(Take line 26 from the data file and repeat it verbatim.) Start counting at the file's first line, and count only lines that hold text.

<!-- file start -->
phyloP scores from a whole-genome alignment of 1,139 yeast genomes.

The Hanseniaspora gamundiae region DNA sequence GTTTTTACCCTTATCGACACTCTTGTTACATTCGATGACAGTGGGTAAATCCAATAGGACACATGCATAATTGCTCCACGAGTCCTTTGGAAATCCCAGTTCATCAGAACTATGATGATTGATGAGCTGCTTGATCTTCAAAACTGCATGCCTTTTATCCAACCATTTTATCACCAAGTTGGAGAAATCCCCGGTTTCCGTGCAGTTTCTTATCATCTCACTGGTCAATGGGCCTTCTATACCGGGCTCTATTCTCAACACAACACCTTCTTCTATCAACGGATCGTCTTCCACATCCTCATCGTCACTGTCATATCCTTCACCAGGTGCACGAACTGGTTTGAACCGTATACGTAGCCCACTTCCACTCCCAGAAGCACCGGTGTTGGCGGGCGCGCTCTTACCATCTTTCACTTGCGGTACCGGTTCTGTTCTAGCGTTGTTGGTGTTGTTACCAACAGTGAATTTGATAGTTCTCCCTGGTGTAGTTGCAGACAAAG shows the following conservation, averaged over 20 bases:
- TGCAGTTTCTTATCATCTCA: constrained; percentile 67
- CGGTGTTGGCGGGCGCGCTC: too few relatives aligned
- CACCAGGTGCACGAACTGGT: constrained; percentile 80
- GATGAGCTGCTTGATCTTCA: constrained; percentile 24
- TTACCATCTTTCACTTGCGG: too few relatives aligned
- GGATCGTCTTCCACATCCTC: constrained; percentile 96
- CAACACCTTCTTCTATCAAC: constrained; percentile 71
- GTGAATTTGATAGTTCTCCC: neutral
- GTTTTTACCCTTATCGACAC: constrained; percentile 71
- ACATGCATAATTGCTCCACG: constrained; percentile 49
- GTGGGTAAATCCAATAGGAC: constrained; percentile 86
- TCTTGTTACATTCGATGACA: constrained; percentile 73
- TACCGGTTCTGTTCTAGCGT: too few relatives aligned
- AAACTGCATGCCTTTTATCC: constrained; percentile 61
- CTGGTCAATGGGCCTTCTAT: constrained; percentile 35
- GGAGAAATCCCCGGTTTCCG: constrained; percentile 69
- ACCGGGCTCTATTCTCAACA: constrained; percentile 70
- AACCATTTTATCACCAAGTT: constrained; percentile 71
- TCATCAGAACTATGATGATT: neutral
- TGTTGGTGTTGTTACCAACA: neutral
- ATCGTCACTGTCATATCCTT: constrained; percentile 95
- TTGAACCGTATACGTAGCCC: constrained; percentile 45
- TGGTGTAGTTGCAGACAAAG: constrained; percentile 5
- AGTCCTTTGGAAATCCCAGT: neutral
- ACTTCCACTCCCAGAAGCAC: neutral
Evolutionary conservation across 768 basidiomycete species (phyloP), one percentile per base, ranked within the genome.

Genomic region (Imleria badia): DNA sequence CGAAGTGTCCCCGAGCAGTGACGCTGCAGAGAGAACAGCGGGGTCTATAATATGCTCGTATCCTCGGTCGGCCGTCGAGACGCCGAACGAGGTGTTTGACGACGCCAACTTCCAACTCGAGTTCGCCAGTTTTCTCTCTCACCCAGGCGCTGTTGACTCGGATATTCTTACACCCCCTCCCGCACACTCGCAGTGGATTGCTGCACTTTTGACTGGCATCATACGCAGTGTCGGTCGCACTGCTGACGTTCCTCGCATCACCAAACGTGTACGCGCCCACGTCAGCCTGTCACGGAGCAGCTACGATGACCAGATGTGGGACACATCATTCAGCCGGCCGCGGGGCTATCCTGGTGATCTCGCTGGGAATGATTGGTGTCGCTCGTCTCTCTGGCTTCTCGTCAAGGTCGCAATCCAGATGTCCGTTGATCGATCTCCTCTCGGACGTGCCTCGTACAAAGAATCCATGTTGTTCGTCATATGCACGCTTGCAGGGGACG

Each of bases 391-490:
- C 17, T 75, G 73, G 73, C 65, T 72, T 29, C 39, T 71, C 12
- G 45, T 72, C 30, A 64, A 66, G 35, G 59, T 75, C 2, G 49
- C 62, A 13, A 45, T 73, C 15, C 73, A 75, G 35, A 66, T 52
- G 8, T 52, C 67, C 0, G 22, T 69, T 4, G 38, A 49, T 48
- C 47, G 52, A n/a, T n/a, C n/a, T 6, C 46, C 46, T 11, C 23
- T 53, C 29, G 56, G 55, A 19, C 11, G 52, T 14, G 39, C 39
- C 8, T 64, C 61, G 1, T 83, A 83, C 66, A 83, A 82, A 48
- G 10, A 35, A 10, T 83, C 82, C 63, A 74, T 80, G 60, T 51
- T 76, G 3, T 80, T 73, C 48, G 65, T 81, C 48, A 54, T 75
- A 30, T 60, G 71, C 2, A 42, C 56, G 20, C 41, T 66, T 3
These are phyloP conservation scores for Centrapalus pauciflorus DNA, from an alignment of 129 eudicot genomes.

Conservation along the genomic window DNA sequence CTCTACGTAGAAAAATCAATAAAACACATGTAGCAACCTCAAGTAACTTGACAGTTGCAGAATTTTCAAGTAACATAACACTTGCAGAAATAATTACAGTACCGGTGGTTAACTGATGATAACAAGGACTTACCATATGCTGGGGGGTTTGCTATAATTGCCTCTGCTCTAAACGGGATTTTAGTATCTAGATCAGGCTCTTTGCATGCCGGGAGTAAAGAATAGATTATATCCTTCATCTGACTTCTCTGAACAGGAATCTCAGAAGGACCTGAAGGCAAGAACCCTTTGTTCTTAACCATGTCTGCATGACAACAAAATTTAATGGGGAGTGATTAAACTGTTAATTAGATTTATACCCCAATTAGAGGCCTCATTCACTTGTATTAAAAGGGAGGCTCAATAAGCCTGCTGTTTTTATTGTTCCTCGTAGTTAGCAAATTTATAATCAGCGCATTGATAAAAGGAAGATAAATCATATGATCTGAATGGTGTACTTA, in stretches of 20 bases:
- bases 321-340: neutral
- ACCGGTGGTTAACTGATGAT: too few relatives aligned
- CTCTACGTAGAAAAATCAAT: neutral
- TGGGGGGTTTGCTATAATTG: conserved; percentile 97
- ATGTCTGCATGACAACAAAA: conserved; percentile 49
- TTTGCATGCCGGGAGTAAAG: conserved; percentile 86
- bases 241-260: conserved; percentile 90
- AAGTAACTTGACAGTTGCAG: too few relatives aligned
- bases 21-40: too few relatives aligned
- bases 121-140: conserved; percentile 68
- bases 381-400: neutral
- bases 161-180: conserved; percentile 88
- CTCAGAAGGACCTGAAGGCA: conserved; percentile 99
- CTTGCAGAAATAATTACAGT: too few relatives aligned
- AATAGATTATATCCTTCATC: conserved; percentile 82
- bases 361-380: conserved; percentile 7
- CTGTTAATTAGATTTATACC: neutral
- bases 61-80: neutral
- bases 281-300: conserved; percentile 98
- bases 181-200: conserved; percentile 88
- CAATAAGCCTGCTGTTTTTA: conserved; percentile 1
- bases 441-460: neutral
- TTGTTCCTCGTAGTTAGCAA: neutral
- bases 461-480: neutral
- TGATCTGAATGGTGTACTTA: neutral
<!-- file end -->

- AGTCCTTTGGAAATCCCAGT: neutral